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Colt Chronicle

The Student News Site of Kinnelon High School

Colt Chronicle

The Student News Site of Kinnelon High School

Colt Chronicle

Discography Deep Dives: Tyler The Creator Albums Ranked

An in-depth analysis of the musical works of singer/songwriter/producer Tyler, the Creator
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Tyler the Creator, encapsulating his personality on his pink BMX bike

Tyler, The Creator is one of the reigning leaders of the current rap game. His evolving style both musically and in fashion has created trend after trend in many spaces and he shows no signs of losing influence. This all comes from his most powerful ability which is consistent. One album every two years, each one building on top of the other. Each one even releasing in the same 3-4 months. Now as winter is ending and spring is in view, the rumors are spreading of his next album. So now as to catalog his past work and drum up excitement it makes sense to rank and rate the past 10 years of Tyler The Creator.


6. “Goblin”

Tyler, The Creator’s 2011 album “Goblin” is an album without a point, it writhes around like a kicking and screaming child hurling insults any way it can. It tries to shock with violent, homophobic, and misogynistic lyrics but fails to make points or create any truly great or even interesting music save for some highlights. Tyler was 19 when “Goblin” was released and it shows in his middle school-styled lyrics. There were some glimmering hopes in “Goblin” showing his flow and beat-making skills that would later make him a great artist but it is held down by the early failings of many rappers. “She” featuring the ever-talented Frank Ocean is the main diamond of the album as its production contains what Tyler failed to recreate in most of the rest of the tracks as well as a more subtle and open lyrical approach. Overall “Goblin” is Tyler’s worst. One that gave him the experience necessary to create a far more important and great catalog than “Goblin” would suggest.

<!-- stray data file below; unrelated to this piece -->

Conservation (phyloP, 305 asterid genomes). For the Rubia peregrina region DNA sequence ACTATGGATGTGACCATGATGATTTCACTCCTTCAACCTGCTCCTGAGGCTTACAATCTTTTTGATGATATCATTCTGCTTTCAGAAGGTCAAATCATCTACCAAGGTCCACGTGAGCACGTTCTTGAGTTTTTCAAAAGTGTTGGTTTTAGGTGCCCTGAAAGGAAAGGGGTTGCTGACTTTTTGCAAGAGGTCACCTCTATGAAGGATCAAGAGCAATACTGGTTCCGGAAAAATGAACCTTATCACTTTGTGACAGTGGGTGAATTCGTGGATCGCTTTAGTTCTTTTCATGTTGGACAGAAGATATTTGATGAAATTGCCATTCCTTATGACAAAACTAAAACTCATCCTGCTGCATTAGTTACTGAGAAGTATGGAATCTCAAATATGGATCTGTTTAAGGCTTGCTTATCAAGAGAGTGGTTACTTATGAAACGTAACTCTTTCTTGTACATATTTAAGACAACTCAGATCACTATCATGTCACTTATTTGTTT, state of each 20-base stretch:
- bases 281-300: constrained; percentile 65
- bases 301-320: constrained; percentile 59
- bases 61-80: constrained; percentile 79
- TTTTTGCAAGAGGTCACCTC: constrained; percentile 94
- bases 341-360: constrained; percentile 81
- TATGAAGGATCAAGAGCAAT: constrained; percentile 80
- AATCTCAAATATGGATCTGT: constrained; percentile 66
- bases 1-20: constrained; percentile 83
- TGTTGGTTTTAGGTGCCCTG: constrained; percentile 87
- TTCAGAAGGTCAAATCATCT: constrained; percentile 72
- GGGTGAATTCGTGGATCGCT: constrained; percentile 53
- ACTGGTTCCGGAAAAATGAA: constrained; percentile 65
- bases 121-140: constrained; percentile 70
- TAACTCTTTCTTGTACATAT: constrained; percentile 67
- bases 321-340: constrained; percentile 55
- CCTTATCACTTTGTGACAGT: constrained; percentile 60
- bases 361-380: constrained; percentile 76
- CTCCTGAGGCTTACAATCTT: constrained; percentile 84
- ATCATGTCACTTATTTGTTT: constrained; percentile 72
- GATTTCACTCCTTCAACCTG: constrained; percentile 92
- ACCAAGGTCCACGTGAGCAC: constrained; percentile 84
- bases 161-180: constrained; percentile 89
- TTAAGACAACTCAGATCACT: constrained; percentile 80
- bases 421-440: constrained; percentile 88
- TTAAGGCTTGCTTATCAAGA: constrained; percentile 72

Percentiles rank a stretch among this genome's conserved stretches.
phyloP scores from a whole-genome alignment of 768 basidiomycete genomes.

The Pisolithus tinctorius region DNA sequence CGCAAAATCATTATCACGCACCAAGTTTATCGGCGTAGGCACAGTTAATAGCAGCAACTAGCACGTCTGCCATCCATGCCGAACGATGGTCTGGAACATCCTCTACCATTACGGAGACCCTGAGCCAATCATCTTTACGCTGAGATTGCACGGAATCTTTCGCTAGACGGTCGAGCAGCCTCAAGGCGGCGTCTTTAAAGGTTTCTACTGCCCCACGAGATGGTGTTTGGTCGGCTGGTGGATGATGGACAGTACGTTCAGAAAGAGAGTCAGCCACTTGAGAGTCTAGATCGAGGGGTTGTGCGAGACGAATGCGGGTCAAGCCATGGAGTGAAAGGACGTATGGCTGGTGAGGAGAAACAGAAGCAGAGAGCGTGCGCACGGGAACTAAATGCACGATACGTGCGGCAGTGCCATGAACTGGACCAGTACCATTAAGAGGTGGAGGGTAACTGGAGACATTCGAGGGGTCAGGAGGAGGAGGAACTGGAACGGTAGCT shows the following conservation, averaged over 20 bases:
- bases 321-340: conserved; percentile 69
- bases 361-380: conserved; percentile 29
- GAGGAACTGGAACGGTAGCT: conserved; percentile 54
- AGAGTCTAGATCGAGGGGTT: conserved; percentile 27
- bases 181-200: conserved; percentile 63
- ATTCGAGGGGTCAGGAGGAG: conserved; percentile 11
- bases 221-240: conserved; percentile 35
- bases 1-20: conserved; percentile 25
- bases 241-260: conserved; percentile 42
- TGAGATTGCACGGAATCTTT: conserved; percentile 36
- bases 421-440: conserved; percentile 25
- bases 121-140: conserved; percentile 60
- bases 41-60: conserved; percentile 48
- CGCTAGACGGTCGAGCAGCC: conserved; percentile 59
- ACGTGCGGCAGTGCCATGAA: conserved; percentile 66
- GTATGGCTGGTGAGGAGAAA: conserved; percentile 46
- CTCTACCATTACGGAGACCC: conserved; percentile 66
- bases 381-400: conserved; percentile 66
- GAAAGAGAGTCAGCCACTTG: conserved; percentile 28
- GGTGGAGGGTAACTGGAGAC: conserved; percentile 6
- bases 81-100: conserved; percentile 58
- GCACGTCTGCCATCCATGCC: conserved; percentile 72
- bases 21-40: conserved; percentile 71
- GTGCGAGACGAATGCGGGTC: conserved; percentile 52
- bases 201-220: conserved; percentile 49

Rating: 5.5/10


5. “Wolf”

“Wolf” has some of Tyler’s best songs on it. It is an album of marked highs and lows. In highs, we see the beautifully presented “48” one of Tyler’s best forays into storytelling, as well as the haunting “Answer,” a direct challenge from Tyler to his absent father that presents an incredible vulnerability to the world. On the low end, we have songs like “Trashwang” and “Jamba” with little value that only bloat the album. It has little to offer in terms of thematic or lyrical depth aside from its highlights and it’s just not a very special album coming from an artist with a discography made up of important albums for music at the time.

Rating: 7/10


4. “Cherry Bomb”

“Cherry Bomb” is an album with the opposite problem to “Goblin.’ Its many directions show it to be a turning point for Tyler the Creator, making it an important but clearly imperfect album. Its highs are certainly higher than Tyler’s first album but its lows are just as poor. The greats of “Cherry Bomb” plentiful with tracks like “2SEATER” and “OKAGA, CA” tap into the ethereal vibes that his next two albums would perfect. “Cherry Bomb” is uplifted by its vision of Tyler’s future but it is held back by its attachment to past rage. Leading to ill-fitting songs such as “RUN” and “CHERRY BOMB”. The well-known stars of the album “SMUCKERS” and “F*****G YOUNG / PERFECT” are tribues to his earlier work while succeeding in escaping the pitfalls of it. “Cherry Bomb” as an album as I said earlier is a crossroads, and Tyler takes some large strides into the path of musical greatness.